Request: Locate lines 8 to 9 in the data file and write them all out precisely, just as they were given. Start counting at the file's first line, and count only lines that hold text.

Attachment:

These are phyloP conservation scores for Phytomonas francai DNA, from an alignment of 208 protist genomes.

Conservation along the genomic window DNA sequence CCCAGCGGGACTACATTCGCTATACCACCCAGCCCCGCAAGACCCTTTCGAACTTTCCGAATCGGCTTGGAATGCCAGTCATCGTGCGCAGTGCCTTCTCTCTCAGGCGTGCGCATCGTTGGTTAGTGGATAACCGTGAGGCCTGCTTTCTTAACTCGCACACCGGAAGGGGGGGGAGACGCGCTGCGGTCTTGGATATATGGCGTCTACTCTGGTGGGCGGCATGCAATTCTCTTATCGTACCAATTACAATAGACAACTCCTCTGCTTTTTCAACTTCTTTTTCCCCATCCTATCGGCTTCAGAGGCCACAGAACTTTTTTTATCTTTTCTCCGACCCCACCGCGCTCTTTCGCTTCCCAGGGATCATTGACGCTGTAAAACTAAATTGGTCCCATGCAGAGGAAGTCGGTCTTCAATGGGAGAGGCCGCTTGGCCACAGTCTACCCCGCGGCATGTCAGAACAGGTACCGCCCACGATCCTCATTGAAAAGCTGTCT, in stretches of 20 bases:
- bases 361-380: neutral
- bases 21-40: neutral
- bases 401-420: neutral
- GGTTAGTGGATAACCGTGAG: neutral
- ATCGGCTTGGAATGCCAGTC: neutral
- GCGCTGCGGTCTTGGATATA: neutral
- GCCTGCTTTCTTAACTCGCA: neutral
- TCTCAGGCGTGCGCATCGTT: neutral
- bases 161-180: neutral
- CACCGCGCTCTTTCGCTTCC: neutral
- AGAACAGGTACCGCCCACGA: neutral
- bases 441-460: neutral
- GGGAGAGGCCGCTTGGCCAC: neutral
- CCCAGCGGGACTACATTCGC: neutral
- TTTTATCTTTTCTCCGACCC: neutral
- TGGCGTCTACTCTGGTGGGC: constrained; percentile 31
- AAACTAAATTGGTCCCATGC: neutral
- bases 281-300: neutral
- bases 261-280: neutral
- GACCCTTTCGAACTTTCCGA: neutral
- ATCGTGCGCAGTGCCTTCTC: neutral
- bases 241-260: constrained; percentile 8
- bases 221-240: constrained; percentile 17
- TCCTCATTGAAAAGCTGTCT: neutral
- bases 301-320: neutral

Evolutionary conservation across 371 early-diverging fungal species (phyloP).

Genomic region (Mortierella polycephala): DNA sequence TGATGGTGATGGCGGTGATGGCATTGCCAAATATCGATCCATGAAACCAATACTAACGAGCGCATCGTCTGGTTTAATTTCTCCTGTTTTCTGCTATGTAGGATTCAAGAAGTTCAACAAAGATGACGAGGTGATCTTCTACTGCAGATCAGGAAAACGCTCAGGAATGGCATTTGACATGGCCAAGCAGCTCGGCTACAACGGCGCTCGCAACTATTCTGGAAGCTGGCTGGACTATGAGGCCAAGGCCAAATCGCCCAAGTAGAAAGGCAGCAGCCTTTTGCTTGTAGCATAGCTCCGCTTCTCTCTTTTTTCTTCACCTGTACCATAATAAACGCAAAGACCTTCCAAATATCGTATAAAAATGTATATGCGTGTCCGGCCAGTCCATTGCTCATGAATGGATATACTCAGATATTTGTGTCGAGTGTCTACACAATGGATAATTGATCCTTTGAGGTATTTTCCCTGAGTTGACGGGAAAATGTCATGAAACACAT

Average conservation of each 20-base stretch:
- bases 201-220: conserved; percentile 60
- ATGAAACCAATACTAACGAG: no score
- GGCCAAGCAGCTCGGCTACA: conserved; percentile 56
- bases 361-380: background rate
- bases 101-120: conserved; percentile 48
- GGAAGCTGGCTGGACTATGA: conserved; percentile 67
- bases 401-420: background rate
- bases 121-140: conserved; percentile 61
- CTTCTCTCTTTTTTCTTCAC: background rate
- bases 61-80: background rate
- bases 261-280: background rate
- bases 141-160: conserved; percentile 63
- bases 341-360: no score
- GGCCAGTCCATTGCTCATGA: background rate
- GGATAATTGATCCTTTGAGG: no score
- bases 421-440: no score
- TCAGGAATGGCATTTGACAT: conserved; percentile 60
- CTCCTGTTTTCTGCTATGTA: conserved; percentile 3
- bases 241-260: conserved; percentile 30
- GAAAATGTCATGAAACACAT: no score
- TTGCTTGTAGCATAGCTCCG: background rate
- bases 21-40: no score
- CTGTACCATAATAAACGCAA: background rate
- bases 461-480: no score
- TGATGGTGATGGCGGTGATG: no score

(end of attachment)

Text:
- GCGCTGCGGTCTTGGATATA: neutral
- GCCTGCTTTCTTAACTCGCA: neutral